Biotech crops have been commercialized on a large scale since 1996, but it looks like the process for bringing the next generation of products to market could undergo some change. A new report "Issues in the Regulation of Genetically Engineered Plants and Animals" from the Pew Initiative on Food and Biotechnology notes that a range of options exists to "enhance the regulatory review process to address new challenges future products" will present.
The report points to current ag biotech products and their wide adoption without evidence of food safety or environmental problems as a positive result. However, the report's writers note that the complex future products headed to market may "challenge the ability of the existing Coordinated Framework for Regulation of Biotechnologyâ€¦to continue to protect public health and the environment and maintain public trust." That framework involves USDA, the U.S. Environmental Protection Agency and the U.S. Food and Drug Administration.
"The ability of the current regulatory review system to keep pace with technology and manage the environmental and food safety issues raised by future products has emerged as an important part of the debate over agricultural biotechnology," says Michael Rodemeyer, executive director of the Pew Initiative. "By analyzing the strengths and weaknesses of the Coordinated Framework's ability to address future products and identifying a range of options to enhance the Framekwork, we hope to provide policymakers and interested parties with a unique and valuable resource."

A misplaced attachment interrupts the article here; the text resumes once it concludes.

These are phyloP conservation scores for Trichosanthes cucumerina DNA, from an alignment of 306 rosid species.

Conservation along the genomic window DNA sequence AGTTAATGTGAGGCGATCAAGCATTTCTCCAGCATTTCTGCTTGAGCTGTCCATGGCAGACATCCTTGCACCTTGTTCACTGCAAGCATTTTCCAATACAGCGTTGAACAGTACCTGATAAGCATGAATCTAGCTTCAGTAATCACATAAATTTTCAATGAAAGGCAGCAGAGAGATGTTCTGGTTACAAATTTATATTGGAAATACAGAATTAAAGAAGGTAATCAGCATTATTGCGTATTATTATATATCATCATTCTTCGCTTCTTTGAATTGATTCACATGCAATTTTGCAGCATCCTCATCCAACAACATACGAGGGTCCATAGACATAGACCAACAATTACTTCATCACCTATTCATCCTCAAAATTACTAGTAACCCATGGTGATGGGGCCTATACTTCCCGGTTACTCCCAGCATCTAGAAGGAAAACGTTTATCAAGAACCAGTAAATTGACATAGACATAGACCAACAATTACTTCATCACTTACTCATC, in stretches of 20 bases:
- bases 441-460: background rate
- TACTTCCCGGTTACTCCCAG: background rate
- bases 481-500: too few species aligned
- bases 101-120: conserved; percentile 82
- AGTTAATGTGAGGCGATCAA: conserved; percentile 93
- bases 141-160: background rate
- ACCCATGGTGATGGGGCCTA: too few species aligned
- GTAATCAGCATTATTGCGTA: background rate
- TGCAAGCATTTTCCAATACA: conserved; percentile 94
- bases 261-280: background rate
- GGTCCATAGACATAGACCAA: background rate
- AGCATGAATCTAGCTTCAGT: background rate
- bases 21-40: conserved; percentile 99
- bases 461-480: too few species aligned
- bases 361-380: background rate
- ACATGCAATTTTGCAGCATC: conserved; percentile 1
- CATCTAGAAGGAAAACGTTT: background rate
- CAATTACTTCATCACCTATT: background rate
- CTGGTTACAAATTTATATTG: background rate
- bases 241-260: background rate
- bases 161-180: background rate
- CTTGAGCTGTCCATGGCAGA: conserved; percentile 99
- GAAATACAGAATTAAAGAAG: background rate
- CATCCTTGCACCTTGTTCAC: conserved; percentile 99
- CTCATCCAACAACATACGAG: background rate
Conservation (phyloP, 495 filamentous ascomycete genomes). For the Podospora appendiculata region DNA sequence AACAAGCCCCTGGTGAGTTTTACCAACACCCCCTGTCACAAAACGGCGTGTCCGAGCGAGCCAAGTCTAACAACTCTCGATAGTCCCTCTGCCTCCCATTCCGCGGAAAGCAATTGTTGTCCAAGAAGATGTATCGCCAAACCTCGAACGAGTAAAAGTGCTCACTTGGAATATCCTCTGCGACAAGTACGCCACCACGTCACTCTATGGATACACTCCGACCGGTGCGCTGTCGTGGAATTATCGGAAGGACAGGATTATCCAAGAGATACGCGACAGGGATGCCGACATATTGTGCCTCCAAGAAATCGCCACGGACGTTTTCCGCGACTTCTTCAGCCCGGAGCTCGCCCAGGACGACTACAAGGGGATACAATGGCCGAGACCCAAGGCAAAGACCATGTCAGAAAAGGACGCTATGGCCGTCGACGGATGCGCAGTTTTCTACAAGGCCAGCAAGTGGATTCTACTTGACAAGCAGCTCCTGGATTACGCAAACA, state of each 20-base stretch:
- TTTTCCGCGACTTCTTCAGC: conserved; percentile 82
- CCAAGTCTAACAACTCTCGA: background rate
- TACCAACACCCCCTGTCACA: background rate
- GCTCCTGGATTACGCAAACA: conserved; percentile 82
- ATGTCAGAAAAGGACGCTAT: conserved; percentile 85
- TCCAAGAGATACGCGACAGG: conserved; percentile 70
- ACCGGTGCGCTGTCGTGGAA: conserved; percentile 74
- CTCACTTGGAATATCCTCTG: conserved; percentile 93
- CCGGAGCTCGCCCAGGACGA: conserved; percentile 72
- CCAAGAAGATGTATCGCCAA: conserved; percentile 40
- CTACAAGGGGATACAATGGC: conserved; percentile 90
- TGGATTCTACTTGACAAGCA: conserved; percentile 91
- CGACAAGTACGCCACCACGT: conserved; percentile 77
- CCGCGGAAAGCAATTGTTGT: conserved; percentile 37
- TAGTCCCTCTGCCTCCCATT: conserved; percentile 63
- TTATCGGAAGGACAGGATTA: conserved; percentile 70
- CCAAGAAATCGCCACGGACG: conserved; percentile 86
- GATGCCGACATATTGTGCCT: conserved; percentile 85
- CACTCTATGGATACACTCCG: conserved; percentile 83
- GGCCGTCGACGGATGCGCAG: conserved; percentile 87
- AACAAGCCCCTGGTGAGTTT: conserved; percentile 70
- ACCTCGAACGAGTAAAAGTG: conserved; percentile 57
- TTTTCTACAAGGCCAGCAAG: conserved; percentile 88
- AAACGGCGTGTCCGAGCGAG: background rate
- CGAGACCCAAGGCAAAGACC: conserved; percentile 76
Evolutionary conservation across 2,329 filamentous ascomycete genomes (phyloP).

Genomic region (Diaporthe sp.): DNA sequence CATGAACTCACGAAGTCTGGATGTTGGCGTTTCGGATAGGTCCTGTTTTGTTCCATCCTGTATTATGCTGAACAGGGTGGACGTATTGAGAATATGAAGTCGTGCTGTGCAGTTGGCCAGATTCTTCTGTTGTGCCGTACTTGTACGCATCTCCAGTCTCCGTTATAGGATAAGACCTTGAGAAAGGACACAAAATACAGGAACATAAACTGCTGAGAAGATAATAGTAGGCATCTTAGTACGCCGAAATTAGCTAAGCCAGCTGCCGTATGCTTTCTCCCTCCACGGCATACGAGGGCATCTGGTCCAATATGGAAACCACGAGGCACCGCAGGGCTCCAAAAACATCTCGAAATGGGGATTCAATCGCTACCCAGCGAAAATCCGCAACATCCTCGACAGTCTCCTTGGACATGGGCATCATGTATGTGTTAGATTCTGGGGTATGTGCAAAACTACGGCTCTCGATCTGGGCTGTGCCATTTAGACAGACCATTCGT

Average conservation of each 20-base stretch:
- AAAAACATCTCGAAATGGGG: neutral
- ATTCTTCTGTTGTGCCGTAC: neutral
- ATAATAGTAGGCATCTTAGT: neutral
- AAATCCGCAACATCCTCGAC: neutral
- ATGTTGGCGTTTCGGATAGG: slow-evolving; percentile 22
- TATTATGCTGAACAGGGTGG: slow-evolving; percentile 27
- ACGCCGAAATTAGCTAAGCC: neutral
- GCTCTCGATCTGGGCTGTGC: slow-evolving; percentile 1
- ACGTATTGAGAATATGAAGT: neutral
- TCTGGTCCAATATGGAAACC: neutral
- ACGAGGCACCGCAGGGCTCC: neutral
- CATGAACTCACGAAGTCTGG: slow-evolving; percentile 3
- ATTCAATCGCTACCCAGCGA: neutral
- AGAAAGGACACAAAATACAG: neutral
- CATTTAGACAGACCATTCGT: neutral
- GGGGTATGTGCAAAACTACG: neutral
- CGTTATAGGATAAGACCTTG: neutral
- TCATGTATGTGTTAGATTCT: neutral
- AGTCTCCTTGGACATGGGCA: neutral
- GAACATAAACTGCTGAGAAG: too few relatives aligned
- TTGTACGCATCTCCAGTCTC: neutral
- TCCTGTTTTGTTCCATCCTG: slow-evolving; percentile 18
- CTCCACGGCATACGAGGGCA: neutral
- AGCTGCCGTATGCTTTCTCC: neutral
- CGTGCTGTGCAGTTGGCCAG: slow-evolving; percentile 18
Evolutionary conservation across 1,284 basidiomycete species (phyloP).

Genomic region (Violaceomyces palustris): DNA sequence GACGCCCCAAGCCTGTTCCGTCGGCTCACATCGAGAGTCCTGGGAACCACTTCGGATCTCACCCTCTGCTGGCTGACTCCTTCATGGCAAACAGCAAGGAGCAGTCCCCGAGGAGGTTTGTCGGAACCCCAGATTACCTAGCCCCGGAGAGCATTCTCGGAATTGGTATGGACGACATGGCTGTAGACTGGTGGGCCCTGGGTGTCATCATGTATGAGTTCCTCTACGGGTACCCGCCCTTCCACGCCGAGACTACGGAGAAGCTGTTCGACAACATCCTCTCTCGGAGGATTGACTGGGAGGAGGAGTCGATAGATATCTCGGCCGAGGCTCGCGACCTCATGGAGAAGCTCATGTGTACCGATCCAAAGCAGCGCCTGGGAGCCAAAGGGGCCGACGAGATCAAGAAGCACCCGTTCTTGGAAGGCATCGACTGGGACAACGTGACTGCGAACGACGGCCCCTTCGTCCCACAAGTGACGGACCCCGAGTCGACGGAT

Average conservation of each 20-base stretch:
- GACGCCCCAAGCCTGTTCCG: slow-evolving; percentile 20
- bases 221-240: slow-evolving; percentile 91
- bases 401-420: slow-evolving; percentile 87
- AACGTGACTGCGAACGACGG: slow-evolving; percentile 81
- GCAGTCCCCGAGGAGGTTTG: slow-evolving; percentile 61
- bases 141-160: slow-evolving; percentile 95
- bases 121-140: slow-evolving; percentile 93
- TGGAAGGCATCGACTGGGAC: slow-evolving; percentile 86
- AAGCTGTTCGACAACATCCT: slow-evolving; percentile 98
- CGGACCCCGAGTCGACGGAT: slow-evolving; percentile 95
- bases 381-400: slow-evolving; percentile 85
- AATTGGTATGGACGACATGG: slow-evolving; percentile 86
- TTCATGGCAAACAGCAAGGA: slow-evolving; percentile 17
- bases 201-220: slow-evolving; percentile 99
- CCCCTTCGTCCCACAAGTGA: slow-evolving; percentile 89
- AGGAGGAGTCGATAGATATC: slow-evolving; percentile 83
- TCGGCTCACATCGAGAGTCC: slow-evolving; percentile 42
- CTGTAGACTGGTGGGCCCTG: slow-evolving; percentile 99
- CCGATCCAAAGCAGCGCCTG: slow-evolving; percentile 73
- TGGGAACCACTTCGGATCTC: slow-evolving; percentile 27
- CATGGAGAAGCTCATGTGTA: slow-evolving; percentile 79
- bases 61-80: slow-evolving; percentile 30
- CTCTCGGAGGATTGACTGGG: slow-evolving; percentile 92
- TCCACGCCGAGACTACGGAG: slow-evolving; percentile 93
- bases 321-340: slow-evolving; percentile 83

The report doesn't contain recommendations, but it does analyze current legal approaches taken by agencies and examines the issues future products may raise. Here's a look at some of those issues:
- EPA and USDA face challenges with respect to their ability to management potential environmental risks raised by biotech plants. USDA's Animal and Plant Health Inspection Service (APHIS) may not have the necessary regulations in place to oversee biotech plants that can't easily be defined as "plant pests"; consider broad environmental risks posted by a plant; or quickly and fully manage environmental issues once a plant has been "deregulated" and enters the marketplace.
- FDA lacks legal authority to require developers to prove the safety of all foods derived from biotech plants - including imported foods - before they go to market.
- Federal agencies have not addressed how, or if, they intend to regulate biotech animals. The report states that FDA and/or USDA should exercise regulatory oversight of GE animals. Biotech-derived animals may offer a host of new challenges in the environment, as has been warned by experts at Purdue University who worry over genetic release of such organisms.
Check out the executive summary of the report, or the report itself, by visiting Pew Initiative Report